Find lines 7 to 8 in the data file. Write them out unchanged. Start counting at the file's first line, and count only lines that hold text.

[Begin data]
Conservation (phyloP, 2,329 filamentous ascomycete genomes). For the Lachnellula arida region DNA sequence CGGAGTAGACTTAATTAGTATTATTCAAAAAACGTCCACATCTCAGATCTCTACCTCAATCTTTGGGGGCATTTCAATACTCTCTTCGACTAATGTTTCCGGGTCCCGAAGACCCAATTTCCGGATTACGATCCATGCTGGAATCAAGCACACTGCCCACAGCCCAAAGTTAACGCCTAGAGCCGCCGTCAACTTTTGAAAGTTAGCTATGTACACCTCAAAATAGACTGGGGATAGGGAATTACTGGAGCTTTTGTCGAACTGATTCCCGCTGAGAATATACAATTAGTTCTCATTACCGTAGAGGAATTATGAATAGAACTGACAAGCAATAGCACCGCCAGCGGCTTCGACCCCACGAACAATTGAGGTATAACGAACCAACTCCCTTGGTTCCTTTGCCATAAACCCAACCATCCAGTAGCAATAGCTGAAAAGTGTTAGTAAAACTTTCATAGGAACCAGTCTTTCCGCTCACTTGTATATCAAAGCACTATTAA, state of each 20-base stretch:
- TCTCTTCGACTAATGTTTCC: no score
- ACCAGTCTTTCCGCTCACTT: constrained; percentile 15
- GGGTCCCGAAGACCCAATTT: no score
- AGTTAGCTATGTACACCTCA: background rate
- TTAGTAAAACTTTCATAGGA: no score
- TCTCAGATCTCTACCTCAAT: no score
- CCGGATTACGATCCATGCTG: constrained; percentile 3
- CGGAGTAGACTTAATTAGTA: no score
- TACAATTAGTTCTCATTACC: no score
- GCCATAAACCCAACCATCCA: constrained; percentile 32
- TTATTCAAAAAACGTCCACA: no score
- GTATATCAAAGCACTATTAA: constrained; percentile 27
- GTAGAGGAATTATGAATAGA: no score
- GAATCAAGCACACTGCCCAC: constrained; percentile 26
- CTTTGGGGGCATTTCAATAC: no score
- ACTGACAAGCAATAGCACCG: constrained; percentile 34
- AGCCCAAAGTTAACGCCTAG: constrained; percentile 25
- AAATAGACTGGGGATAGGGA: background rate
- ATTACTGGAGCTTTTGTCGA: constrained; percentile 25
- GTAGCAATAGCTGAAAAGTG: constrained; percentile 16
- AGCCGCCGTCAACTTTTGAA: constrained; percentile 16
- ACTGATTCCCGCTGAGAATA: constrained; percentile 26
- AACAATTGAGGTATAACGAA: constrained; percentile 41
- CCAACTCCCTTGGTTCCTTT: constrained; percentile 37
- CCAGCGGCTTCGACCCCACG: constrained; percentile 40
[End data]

- TCTCAGATCTCTACCTCAAT: no score
- CCGGATTACGATCCATGCTG: constrained; percentile 3